While his stats may have been questionable, “Dan did have us very nicely peaked for the Olympics. That timing was spot on,” Nicola says.
Rosie, who went on to be an international coach herself, gives an insightful analysis of the psychology involved when, realistically, your only goal is just to get to the final:
If you look at crews now that are capable of winning medals, they need to be able to keep 2% or 3% in reserve that they’ll only have to use in the final. If you have to do your hardest race in the semi-final just to get into the final, there’s a very good chance that physically and probably more mentally, you’re just not going to be able to produce it again for that final. That’s why you often find that the results in the semi between the same crews are closer together than in the final.
So I think for us the rep probably was our final, effectively. We had to give 100% of our effort in the rep.
That said, she found the psychological side of racing easier at the Olympic regatta than elsewhere because, “Dan wasn’t able to get at us so much. Normally, he was always in your ear. He was very high-energy, and he’d constantly be trying to keep the mental intensity up, and for a lot of people that’s not appropriate. But because the men were in one tower and the women were in another and the men couldn’t come into the women’s block so we had to go and visit him if he wanted to talk to us, it actually limited the amount that he was able to get at us and I think that probably helped. It certainly helped me.”
Penny’s perspective is that, “Having looked at various Olympic Games and so on since, I feel that we were a bit overawed, just being there, and also that we’d been told what our form was and there wasn’t much hope for us really beyond getting to the final. We were doing a race like we’d been taught to but we weren’t in the game of surpassing ourselves and suddenly surprising everybody. That wasn’t in our vocabulary. We just had to do the race as we’d been taught to.”
On a different note, Liz remains convinced that the eight might have been faster had Jane Sturdy and Pauline Janson not got hepatitis and been in it, as they were both “the right size” to take on Eastern bloc athletes, and Pauline “had a brilliant rhythm.” Losing them had “a massive impact.” she says, although she’s quick to admit that having them might not have changed their result.
Coxed four (6th out of 6)
Like the eights, the coxed fours had heats and a repechage to eliminate one crew and make a five-boat final.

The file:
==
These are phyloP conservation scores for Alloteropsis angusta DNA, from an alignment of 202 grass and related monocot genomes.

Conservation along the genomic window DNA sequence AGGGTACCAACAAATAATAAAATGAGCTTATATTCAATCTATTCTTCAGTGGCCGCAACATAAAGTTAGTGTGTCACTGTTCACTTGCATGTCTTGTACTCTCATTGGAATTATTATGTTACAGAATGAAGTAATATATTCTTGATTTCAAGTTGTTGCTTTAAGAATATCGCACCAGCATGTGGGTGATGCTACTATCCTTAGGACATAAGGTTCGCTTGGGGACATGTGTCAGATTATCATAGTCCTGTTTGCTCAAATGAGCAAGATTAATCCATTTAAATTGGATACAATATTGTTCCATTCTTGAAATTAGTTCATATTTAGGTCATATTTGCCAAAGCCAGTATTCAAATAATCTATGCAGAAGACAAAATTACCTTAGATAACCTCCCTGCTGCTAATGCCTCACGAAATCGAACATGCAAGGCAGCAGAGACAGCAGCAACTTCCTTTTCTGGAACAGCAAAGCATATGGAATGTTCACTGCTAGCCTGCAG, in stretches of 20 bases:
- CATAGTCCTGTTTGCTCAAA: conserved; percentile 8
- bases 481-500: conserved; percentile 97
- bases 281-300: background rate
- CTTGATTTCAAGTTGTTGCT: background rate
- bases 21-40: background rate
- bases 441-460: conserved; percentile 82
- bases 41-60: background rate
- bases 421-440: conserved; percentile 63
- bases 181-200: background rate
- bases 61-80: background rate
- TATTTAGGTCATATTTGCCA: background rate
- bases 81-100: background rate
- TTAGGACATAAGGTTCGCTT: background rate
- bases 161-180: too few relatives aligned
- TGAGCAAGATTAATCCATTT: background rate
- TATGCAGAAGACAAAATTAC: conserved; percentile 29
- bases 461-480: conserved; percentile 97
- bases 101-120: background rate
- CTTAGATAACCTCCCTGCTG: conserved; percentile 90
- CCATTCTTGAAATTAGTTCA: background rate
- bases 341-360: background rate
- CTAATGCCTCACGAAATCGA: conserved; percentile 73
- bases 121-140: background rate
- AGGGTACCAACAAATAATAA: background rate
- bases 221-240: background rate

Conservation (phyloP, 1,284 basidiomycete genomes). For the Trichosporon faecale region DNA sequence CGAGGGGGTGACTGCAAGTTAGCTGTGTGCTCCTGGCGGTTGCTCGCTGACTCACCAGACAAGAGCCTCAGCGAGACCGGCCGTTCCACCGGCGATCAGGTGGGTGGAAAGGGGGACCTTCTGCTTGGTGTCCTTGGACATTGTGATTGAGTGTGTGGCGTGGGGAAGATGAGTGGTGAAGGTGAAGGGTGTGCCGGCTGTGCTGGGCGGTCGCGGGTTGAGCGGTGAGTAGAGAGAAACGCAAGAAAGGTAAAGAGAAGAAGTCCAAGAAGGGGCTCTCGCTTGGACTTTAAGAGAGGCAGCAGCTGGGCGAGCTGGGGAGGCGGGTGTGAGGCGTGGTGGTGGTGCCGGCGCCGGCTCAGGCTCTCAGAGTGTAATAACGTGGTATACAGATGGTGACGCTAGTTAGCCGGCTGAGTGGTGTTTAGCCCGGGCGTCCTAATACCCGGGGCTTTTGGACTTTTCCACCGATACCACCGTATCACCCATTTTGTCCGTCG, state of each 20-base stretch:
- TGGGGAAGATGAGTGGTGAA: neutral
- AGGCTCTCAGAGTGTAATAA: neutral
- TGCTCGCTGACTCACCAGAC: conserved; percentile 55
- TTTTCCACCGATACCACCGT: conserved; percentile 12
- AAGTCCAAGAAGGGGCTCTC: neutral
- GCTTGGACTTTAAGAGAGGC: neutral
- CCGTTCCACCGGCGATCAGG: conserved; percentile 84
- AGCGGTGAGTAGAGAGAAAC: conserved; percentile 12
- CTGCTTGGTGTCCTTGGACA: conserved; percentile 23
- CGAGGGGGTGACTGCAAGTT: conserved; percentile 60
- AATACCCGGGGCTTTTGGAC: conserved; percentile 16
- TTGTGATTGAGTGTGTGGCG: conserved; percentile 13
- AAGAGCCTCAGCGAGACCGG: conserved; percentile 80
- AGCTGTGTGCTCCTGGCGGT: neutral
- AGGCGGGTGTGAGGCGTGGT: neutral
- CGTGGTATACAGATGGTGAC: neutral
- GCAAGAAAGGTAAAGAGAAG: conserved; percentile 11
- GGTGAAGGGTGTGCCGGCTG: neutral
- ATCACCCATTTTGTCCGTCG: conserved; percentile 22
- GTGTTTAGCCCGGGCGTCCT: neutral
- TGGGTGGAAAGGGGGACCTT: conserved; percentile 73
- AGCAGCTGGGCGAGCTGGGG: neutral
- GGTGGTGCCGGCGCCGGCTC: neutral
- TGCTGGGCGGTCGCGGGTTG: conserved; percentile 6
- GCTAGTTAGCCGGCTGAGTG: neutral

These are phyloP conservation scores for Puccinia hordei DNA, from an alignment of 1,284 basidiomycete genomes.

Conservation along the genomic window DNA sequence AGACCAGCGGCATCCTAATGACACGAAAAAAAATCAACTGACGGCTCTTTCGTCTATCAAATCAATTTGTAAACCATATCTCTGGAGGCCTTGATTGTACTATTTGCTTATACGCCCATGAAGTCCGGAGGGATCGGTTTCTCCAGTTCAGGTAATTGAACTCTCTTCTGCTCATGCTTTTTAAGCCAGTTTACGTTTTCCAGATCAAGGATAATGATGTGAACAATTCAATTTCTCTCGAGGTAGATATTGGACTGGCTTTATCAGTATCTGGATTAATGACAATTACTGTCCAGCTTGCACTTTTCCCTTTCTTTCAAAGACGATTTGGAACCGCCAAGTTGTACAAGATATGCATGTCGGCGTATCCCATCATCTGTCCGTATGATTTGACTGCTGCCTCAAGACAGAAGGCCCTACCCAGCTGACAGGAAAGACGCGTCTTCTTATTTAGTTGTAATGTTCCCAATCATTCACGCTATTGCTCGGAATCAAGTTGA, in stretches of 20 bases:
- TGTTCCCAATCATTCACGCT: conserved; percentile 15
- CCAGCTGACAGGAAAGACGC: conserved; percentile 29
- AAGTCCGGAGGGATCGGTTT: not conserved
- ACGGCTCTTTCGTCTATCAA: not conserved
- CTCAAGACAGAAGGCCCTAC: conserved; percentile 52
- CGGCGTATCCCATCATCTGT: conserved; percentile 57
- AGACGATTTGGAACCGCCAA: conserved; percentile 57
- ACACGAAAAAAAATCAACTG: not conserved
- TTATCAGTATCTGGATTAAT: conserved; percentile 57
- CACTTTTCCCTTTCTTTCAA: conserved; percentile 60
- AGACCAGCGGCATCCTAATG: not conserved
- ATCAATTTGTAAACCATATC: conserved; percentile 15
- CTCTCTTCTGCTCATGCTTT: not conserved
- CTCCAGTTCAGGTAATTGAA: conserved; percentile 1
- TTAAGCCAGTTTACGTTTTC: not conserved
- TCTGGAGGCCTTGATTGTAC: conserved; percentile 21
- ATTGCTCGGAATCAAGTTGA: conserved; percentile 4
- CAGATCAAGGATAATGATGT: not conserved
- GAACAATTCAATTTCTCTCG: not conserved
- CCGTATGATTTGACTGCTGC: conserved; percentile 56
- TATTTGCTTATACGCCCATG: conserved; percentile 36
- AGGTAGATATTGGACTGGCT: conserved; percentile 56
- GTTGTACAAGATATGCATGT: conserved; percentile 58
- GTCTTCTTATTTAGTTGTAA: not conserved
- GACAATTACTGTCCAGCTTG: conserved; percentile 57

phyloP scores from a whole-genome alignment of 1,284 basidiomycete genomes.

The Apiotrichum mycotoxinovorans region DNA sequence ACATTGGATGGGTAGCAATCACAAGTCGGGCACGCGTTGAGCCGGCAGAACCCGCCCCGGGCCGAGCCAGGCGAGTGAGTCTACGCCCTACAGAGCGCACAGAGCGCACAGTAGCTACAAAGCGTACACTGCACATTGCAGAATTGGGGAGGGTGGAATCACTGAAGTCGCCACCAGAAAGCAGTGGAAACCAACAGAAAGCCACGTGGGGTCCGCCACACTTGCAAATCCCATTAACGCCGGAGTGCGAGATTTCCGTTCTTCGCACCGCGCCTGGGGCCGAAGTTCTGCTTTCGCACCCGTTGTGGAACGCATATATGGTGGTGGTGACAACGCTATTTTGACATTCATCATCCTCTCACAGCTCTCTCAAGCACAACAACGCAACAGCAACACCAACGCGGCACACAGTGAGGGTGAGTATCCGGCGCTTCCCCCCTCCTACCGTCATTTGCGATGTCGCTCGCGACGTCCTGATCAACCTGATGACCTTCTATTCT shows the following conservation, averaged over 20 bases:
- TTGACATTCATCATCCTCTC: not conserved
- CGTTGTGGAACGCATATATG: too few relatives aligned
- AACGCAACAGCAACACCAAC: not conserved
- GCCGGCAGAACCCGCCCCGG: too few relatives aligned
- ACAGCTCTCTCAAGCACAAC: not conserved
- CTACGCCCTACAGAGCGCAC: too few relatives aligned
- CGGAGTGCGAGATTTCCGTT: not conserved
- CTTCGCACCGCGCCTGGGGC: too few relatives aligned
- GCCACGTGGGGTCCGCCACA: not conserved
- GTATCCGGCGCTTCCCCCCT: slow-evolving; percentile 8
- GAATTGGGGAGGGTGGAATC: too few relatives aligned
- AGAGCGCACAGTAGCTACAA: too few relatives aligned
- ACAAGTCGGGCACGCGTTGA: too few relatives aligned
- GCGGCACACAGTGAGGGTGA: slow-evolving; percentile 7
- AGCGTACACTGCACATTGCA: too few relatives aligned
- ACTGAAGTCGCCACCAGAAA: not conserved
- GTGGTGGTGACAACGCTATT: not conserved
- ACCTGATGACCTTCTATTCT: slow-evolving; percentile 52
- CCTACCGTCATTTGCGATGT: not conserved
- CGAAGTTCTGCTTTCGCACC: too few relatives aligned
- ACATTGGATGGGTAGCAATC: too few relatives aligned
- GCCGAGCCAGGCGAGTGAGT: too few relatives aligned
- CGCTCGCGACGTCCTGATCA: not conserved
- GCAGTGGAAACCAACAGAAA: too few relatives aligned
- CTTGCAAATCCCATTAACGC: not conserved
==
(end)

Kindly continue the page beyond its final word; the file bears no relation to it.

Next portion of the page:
The British four came third in its three-boat heat, just under 20 seconds behind the second-placed Russians.
In the four-boat repechage from which three would qualify for the final, the GB crew was last again, this time just over nine seconds behind the next crew, Australia. It’s notable that it’s the two Western crews in the event which occupied the last two places. “We were at a boycott Olympics with strong Eastern bloc competitors. We were out of our league,” Sue Brown says, realistically.
The four appear fleetingly and on the far side of the course at 3’25” (Look out for the white blades of a boat rigged with a tandem on bowside) in this Australian-focused video which also contains some great footage of the Opening Ceremony [and yes, the Russian boat really is mid-coxed – Ed.]:
Double scull (7th out of 7)
“The double sculls competition started with two heats, with one from each progressing straight to the final and the remainder going to the repechage. All six of the other crews in the event were Eastern bloc.
“In the heats the GB double drew Poland and Hungary. They were down on both these crews up to the half way mark but a spirited assault took them past the Hungarians into second place,” according to the Almanack.
Their heat time was the fourth fastest of the five crews in the repechage, of which only four would progress on the final. “After previously beating the Hungarians it appeared as if it would be no problem for our crew to qualify,” the Almanack reported later, “But the girls had a bad scull and came home last, thus missing out on a much prized place in the grand final.” There was no petite final as they would have been the only crew in it.